Call today to schedule and appointment with Jeff at 801.272.3420

Marriage Mythbusters: Mindreading

By Jeff Bennion, LMFT

Very often, what we think we should have gets in the way of what we do have. Couples will come into my office complaining about what they don’t have, and it blinds them to what they have and what they can have. Marriage can be a wonderful experience, leading to growth and happiness for each partner as well as their children, but it is often made more difficult by unrealistic and even harmful myths that are propagated by society and the media. Much of our time in therapy is spent “busting” these marriage myths.

Just like the popular TV Show “Mythbusters” that takes a look at various widely believed stories and puts them to the test, in this series of blog posts I thought we’d examine some popular but unhealthy marriage myths, and replace them with a more helpful and realistic idea.

One that I hear frequently in session is when the sentence starts with, “He/she should know that I…”  It is wonderful to have someone who gets us, and the popular idea of the “soulmate” is someone who knows you so well, he or she can read your mind. The first one up on the docket is the idea that your spouse, your “soulmate” should know what you’re thinking and feeling at every moment.

Soul Mates

If you have this belief, it is important to ask yourself where you got this idea, and how it may be harming your relationship, and preventing you from truly enjoying the person you are with. While it might be nice to have someone so in tune with our every thought, a more valuable skill in a partner is someone who will listen to you supportively and help you to express yourself.

In reality, more important than knowing what someone else is helping your spouse know that his or her feelings are safe and welcome, and one of the best ways to help your partner with that is to ask open questions. Open questions are questions that invite the person to reflect, to do deeper, and they also express that the questioner is really interested in what the person is thinking or feeling.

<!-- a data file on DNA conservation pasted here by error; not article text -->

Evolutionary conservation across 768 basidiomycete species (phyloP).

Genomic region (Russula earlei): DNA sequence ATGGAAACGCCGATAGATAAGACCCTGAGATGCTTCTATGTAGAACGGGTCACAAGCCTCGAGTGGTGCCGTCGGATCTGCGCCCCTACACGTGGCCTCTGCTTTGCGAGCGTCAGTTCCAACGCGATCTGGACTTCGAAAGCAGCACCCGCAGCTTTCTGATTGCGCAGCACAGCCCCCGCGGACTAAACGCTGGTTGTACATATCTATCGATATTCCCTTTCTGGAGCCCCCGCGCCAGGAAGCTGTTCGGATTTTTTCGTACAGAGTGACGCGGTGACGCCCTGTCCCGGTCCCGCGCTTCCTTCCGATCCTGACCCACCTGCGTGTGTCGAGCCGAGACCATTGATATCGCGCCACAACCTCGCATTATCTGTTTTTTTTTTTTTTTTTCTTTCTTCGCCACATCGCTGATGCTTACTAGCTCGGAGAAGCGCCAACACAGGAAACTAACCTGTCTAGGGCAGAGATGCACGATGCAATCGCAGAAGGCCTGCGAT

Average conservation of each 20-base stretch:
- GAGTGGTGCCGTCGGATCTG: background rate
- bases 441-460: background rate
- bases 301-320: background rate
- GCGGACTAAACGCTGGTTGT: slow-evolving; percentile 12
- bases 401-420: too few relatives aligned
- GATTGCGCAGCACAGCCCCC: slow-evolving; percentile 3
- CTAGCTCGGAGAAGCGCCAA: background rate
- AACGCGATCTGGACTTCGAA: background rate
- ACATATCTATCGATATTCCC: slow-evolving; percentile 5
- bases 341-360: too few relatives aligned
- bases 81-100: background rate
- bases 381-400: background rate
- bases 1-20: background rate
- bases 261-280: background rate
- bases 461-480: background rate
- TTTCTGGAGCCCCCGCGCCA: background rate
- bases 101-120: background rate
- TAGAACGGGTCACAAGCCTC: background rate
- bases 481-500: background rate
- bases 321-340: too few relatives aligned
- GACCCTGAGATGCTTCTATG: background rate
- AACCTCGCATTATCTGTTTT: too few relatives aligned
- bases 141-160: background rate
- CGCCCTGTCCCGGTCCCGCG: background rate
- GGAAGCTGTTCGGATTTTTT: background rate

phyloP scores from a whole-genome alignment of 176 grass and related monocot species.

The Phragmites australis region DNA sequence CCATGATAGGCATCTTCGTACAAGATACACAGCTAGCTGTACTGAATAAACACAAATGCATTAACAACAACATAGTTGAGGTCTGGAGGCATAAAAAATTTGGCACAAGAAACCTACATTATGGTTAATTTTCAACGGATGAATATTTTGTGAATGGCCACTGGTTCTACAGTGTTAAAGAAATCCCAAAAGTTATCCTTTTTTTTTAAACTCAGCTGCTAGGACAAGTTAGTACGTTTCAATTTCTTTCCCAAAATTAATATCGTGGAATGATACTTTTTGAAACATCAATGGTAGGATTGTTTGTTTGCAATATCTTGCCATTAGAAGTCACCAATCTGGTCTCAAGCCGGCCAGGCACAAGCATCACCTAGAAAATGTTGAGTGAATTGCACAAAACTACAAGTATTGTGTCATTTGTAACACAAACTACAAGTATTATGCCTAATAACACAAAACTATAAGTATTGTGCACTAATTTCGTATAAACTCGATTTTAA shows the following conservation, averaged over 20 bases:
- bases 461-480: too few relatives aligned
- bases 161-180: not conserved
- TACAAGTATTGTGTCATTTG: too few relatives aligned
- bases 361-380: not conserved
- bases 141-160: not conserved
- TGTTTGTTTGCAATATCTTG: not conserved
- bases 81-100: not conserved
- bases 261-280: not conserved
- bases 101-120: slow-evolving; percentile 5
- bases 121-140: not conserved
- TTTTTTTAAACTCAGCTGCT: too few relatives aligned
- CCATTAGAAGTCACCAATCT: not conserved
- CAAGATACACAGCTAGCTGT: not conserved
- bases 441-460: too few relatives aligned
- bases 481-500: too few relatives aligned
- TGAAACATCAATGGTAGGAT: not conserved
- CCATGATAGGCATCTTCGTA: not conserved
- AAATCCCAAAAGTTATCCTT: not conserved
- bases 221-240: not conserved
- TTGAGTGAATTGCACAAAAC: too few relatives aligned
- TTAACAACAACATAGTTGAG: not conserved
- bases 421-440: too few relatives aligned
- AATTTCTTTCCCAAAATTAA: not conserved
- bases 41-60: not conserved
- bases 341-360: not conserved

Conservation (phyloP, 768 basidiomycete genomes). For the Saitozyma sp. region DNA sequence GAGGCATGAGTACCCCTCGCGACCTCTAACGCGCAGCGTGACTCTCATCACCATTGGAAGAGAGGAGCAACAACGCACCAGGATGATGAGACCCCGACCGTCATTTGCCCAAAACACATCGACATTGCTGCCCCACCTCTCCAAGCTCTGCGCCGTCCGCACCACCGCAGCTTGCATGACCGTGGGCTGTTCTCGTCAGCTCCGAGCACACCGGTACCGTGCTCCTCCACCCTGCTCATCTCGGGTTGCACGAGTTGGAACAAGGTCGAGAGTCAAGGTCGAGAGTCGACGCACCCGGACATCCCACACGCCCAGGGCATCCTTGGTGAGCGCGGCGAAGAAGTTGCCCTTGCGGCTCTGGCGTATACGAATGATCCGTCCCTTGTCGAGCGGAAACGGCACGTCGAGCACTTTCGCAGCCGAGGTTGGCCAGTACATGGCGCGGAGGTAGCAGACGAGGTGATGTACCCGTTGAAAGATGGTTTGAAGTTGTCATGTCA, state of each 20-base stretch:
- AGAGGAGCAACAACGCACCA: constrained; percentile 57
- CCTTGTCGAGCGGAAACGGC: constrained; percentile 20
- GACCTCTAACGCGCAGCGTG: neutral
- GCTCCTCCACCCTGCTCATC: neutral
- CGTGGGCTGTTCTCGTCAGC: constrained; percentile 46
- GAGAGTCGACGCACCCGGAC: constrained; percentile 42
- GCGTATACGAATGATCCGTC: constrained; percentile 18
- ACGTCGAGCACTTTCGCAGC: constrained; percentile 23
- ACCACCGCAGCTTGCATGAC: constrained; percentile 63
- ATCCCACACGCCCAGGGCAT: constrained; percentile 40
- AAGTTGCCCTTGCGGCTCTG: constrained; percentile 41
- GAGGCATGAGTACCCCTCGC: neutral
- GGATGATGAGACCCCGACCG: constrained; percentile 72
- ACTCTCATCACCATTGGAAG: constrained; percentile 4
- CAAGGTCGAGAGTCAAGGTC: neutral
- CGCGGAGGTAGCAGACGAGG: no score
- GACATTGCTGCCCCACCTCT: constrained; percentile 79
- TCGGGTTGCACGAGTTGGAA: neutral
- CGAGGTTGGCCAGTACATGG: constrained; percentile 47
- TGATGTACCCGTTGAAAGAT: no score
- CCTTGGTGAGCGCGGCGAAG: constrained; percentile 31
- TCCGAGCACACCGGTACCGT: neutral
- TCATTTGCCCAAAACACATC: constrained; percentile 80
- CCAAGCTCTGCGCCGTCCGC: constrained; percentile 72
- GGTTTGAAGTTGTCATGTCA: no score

Here are some examples of open questions that would be good to ask, and some examples of some questions NOT to ask. Bad questions are ones that are accusatory, and aren’t really about getting an answer.

Open questions Closed questions
  • You seem a little down today. I’d like to hear more about what you might be feeling.
  • Why are you always so grumpy?
  • Tell about some of your favorite experiences you’ve had eating dinner.
  • Why can’t you ever get it through your head that I hate Italian food?
  • How can I better support you in your career?
  • When are you going to get around to finally applying for that promotion?
  • Is there some kind of physical expression of affection that might help you feel loved in this moment?
  • Why won’t you have sex with me more often?

Of course, sincerity counts too. If the open questions are just a way to manipulate your partner into doing something you already want

Letting go of our unrealistic  and unhealthy idea of our spouse as a mind reader, and replacing that idea with a willingness to be open and communicate can lead to a big improvement. No one is perfect, but with love and support, it can really make life better. As someone once said, “everyone comes with baggage. Find someone who loves you enough to help you unpack.

veryone-comes-with-baggage-find-someone-who-loves-you-enough-to-help-you-unpack

Call today to schedule and appointment with Jeff at 801.272.3420

Doing the Laundry

Doing the Laundry

By Jeremy Bailey, LAMFT

I don’t know about you, but laundry has always been an interesting dilemma for my family and me. Growing up in a family of 12 we had a bag and crate system to help get the clothes to the washroom and then back to our closets. My mom’s biggest chore in our home was to wash the laundry. Besides the bags and crates we also had the famous “sock bucket” where all the socks ended up needing to be sorted or left partnerless . . . probably to this day.

Now, with my family of five, we oftentimes deal with the laundry couch where all the clean clothes wait to be folded. I have learned that it is easy to have the washer and dryer do their job but sometimes finding the time to fold and store is a personal challenge. Many times, we have to run the clothes to the bedroom or even put them back in the dryer if guests are coming over—until we can better deal with them.